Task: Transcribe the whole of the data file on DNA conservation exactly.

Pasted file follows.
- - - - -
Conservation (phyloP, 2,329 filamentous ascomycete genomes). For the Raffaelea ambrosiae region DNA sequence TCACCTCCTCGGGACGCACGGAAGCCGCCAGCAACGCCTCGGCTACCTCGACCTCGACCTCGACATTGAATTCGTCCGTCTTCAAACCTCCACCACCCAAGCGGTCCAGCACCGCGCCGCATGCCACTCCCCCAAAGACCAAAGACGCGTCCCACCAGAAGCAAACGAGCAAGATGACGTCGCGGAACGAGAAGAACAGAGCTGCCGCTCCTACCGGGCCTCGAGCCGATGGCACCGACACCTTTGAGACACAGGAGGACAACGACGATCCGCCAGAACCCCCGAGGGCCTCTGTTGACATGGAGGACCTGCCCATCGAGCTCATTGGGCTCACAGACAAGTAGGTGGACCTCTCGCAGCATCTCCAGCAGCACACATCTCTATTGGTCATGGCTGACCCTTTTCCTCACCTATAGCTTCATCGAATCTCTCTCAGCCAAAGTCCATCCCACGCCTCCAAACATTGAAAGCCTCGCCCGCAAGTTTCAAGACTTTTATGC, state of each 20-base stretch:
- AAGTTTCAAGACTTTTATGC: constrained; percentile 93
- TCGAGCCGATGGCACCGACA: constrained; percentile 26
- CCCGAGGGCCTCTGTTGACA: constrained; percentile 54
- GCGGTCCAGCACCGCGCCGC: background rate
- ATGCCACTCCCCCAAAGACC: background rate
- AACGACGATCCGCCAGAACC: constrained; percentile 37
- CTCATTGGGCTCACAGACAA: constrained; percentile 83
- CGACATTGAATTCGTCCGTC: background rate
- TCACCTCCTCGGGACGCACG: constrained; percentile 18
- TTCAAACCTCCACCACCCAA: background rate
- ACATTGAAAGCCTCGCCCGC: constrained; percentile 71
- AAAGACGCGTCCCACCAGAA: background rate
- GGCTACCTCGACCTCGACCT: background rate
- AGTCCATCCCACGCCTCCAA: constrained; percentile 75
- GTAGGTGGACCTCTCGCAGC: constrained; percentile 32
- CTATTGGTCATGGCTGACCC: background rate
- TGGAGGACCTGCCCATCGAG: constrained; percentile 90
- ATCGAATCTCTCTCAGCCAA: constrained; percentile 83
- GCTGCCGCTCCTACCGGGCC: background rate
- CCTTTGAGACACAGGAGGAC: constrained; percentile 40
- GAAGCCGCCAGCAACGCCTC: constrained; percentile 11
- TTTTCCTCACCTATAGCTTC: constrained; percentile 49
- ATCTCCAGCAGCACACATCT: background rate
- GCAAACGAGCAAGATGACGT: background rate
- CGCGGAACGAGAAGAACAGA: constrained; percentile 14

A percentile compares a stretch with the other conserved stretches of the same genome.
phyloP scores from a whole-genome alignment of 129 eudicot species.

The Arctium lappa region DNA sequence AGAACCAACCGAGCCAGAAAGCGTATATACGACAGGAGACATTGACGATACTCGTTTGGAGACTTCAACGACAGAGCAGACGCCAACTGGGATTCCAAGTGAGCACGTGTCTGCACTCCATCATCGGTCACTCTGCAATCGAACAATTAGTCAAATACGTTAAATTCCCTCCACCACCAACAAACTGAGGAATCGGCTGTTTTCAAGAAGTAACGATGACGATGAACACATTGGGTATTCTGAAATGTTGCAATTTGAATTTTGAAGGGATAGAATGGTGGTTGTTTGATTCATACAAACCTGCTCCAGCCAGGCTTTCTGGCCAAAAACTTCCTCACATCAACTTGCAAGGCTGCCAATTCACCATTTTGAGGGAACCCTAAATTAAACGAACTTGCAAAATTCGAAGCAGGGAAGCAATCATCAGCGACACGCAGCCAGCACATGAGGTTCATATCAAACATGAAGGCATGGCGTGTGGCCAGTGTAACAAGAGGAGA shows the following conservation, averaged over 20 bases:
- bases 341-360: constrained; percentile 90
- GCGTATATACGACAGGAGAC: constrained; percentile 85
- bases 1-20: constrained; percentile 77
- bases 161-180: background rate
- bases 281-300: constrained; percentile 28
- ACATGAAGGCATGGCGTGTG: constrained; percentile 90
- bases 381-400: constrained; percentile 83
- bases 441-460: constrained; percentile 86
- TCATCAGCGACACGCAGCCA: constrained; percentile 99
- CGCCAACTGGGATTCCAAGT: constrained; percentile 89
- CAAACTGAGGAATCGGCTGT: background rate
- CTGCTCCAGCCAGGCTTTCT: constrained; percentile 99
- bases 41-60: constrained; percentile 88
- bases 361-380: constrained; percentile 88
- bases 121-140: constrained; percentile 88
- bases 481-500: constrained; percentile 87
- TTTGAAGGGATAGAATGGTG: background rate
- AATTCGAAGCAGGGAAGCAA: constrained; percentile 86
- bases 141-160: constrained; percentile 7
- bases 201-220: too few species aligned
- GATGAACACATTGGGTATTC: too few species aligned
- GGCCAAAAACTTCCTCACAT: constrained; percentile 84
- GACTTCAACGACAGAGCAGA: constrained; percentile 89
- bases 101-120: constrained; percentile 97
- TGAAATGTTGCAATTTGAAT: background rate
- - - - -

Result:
Conservation (phyloP, 2,329 filamentous ascomycete genomes). For the Raffaelea ambrosiae region DNA sequence TCACCTCCTCGGGACGCACGGAAGCCGCCAGCAACGCCTCGGCTACCTCGACCTCGACCTCGACATTGAATTCGTCCGTCTTCAAACCTCCACCACCCAAGCGGTCCAGCACCGCGCCGCATGCCACTCCCCCAAAGACCAAAGACGCGTCCCACCAGAAGCAAACGAGCAAGATGACGTCGCGGAACGAGAAGAACAGAGCTGCCGCTCCTACCGGGCCTCGAGCCGATGGCACCGACACCTTTGAGACACAGGAGGACAACGACGATCCGCCAGAACCCCCGAGGGCCTCTGTTGACATGGAGGACCTGCCCATCGAGCTCATTGGGCTCACAGACAAGTAGGTGGACCTCTCGCAGCATCTCCAGCAGCACACATCTCTATTGGTCATGGCTGACCCTTTTCCTCACCTATAGCTTCATCGAATCTCTCTCAGCCAAAGTCCATCCCACGCCTCCAAACATTGAAAGCCTCGCCCGCAAGTTTCAAGACTTTTATGC, state of each 20-base stretch:
- AAGTTTCAAGACTTTTATGC: constrained; percentile 93
- TCGAGCCGATGGCACCGACA: constrained; percentile 26
- CCCGAGGGCCTCTGTTGACA: constrained; percentile 54
- GCGGTCCAGCACCGCGCCGC: background rate
- ATGCCACTCCCCCAAAGACC: background rate
- AACGACGATCCGCCAGAACC: constrained; percentile 37
- CTCATTGGGCTCACAGACAA: constrained; percentile 83
- CGACATTGAATTCGTCCGTC: background rate
- TCACCTCCTCGGGACGCACG: constrained; percentile 18
- TTCAAACCTCCACCACCCAA: background rate
- ACATTGAAAGCCTCGCCCGC: constrained; percentile 71
- AAAGACGCGTCCCACCAGAA: background rate
- GGCTACCTCGACCTCGACCT: background rate
- AGTCCATCCCACGCCTCCAA: constrained; percentile 75
- GTAGGTGGACCTCTCGCAGC: constrained; percentile 32
- CTATTGGTCATGGCTGACCC: background rate
- TGGAGGACCTGCCCATCGAG: constrained; percentile 90
- ATCGAATCTCTCTCAGCCAA: constrained; percentile 83
- GCTGCCGCTCCTACCGGGCC: background rate
- CCTTTGAGACACAGGAGGAC: constrained; percentile 40
- GAAGCCGCCAGCAACGCCTC: constrained; percentile 11
- TTTTCCTCACCTATAGCTTC: constrained; percentile 49
- ATCTCCAGCAGCACACATCT: background rate
- GCAAACGAGCAAGATGACGT: background rate
- CGCGGAACGAGAAGAACAGA: constrained; percentile 14

A percentile compares a stretch with the other conserved stretches of the same genome.
phyloP scores from a whole-genome alignment of 129 eudicot species.

The Arctium lappa region DNA sequence AGAACCAACCGAGCCAGAAAGCGTATATACGACAGGAGACATTGACGATACTCGTTTGGAGACTTCAACGACAGAGCAGACGCCAACTGGGATTCCAAGTGAGCACGTGTCTGCACTCCATCATCGGTCACTCTGCAATCGAACAATTAGTCAAATACGTTAAATTCCCTCCACCACCAACAAACTGAGGAATCGGCTGTTTTCAAGAAGTAACGATGACGATGAACACATTGGGTATTCTGAAATGTTGCAATTTGAATTTTGAAGGGATAGAATGGTGGTTGTTTGATTCATACAAACCTGCTCCAGCCAGGCTTTCTGGCCAAAAACTTCCTCACATCAACTTGCAAGGCTGCCAATTCACCATTTTGAGGGAACCCTAAATTAAACGAACTTGCAAAATTCGAAGCAGGGAAGCAATCATCAGCGACACGCAGCCAGCACATGAGGTTCATATCAAACATGAAGGCATGGCGTGTGGCCAGTGTAACAAGAGGAGA shows the following conservation, averaged over 20 bases:
- bases 341-360: constrained; percentile 90
- GCGTATATACGACAGGAGAC: constrained; percentile 85
- bases 1-20: constrained; percentile 77
- bases 161-180: background rate
- bases 281-300: constrained; percentile 28
- ACATGAAGGCATGGCGTGTG: constrained; percentile 90
- bases 381-400: constrained; percentile 83
- bases 441-460: constrained; percentile 86
- TCATCAGCGACACGCAGCCA: constrained; percentile 99
- CGCCAACTGGGATTCCAAGT: constrained; percentile 89
- CAAACTGAGGAATCGGCTGT: background rate
- CTGCTCCAGCCAGGCTTTCT: constrained; percentile 99
- bases 41-60: constrained; percentile 88
- bases 361-380: constrained; percentile 88
- bases 121-140: constrained; percentile 88
- bases 481-500: constrained; percentile 87
- TTTGAAGGGATAGAATGGTG: background rate
- AATTCGAAGCAGGGAAGCAA: constrained; percentile 86
- bases 141-160: constrained; percentile 7
- bases 201-220: too few species aligned
- GATGAACACATTGGGTATTC: too few species aligned
- GGCCAAAAACTTCCTCACAT: constrained; percentile 84
- GACTTCAACGACAGAGCAGA: constrained; percentile 89
- bases 101-120: constrained; percentile 97
- TGAAATGTTGCAATTTGAAT: background rate